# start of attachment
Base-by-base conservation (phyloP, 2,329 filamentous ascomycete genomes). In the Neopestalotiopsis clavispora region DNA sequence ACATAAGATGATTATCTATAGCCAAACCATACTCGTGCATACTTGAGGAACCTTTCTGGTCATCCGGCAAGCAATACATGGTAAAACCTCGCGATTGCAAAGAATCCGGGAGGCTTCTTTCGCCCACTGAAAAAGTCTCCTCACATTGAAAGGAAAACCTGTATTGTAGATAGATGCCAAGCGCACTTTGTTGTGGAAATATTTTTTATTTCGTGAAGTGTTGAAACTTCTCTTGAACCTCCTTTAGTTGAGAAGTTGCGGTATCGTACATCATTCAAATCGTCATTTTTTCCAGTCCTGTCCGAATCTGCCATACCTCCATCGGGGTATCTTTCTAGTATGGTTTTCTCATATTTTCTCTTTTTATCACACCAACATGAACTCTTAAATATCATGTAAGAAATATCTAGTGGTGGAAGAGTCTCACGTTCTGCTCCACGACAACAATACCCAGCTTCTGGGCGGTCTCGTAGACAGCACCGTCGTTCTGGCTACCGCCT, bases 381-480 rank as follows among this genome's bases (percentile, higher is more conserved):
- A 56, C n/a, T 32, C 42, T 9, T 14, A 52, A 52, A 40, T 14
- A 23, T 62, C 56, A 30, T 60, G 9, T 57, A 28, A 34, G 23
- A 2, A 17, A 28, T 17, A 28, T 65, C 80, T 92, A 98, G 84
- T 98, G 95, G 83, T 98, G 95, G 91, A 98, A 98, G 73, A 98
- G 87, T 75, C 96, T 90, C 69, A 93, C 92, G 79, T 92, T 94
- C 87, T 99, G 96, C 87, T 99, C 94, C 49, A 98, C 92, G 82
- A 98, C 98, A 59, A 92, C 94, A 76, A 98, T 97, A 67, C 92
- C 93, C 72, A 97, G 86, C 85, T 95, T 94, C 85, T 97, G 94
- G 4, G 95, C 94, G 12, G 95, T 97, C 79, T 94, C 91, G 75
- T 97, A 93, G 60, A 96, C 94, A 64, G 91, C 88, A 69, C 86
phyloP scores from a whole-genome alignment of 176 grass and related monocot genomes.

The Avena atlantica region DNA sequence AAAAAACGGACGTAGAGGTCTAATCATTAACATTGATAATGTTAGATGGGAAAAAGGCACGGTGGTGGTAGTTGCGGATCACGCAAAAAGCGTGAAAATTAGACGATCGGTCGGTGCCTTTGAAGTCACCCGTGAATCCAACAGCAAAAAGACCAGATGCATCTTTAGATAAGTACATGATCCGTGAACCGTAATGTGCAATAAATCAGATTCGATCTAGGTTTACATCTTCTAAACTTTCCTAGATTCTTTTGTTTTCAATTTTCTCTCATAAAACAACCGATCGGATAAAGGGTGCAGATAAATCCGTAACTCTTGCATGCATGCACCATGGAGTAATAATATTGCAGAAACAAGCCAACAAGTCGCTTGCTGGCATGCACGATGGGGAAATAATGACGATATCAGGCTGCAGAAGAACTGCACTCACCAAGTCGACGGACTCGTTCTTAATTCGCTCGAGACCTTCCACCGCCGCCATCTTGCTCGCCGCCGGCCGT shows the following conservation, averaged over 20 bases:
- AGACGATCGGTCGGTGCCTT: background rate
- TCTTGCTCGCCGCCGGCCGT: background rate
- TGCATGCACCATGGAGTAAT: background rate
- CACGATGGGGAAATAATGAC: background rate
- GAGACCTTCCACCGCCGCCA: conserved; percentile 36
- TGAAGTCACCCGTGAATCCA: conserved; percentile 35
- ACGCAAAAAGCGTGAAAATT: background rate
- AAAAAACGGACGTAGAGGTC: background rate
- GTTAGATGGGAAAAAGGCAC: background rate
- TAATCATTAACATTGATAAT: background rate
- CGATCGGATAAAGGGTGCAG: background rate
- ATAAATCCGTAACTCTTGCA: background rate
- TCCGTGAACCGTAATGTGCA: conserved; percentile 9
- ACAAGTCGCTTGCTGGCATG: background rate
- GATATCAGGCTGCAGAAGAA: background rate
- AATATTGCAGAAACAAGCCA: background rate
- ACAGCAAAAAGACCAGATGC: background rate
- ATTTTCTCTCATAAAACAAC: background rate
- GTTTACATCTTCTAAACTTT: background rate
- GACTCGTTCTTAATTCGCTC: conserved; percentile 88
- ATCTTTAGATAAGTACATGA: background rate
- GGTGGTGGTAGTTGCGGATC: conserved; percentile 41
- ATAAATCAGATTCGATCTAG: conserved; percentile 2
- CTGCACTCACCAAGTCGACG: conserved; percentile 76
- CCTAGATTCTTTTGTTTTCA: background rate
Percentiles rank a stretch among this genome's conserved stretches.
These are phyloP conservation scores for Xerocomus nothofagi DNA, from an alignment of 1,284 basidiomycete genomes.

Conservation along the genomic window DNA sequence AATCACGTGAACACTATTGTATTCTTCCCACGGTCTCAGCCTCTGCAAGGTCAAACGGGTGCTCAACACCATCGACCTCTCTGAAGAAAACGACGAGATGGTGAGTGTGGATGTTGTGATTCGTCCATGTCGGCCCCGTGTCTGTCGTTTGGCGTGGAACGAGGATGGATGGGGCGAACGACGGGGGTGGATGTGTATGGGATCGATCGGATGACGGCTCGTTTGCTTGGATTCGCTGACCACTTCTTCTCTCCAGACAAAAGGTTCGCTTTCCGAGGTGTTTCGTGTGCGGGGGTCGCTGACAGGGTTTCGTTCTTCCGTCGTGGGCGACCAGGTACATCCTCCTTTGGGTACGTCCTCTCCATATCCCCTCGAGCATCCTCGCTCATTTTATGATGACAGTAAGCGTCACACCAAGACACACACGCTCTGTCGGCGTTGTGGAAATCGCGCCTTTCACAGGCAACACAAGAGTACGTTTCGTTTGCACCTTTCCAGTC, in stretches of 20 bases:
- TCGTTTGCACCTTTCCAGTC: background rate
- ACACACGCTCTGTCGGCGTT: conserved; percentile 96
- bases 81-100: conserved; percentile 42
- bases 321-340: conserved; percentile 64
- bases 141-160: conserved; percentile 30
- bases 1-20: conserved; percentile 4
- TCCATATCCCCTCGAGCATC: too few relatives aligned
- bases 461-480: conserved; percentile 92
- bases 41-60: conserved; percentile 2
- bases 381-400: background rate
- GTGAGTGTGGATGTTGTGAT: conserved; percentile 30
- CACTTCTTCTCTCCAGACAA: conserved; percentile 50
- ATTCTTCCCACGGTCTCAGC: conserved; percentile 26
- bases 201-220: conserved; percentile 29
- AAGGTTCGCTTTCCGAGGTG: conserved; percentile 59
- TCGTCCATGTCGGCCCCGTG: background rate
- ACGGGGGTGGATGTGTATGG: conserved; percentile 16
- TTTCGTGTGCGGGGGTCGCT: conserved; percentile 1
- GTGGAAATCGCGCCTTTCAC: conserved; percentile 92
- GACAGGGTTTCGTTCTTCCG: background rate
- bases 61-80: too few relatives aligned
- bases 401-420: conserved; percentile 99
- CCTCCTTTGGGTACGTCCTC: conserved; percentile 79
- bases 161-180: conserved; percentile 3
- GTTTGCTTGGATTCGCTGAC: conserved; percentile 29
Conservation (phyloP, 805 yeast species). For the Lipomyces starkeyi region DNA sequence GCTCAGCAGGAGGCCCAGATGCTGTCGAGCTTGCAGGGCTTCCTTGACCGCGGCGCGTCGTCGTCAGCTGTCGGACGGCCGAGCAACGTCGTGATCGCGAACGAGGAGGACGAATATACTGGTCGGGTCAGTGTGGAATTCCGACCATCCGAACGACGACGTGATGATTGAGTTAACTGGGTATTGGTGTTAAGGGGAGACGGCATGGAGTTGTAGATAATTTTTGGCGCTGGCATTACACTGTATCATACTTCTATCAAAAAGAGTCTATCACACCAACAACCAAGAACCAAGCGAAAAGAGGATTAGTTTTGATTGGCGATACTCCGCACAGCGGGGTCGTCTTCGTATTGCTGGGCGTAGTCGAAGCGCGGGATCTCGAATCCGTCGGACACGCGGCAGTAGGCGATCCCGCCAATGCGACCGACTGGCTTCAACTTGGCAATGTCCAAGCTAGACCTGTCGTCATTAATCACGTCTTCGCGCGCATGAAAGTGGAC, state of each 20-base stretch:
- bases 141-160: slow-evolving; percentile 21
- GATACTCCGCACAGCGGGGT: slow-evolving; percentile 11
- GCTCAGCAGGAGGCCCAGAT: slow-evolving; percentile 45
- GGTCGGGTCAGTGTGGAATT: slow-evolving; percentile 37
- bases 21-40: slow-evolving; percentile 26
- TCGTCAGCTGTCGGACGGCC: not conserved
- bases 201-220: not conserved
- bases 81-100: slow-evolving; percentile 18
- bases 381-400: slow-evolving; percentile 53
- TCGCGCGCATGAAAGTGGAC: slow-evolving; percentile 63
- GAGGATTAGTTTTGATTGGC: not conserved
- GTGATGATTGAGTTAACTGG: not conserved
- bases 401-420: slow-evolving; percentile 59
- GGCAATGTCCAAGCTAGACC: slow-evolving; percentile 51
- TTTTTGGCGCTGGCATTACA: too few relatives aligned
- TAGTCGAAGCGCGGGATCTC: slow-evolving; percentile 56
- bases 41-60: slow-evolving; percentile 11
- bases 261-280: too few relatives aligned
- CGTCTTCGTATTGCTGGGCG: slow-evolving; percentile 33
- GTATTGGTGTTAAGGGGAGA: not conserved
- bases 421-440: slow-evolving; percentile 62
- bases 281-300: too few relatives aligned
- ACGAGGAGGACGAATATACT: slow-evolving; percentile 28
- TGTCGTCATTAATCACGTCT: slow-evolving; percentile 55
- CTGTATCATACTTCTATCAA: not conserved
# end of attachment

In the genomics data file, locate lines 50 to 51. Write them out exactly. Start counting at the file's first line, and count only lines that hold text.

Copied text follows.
- bases 41-60: conserved; percentile 2
- bases 381-400: background rate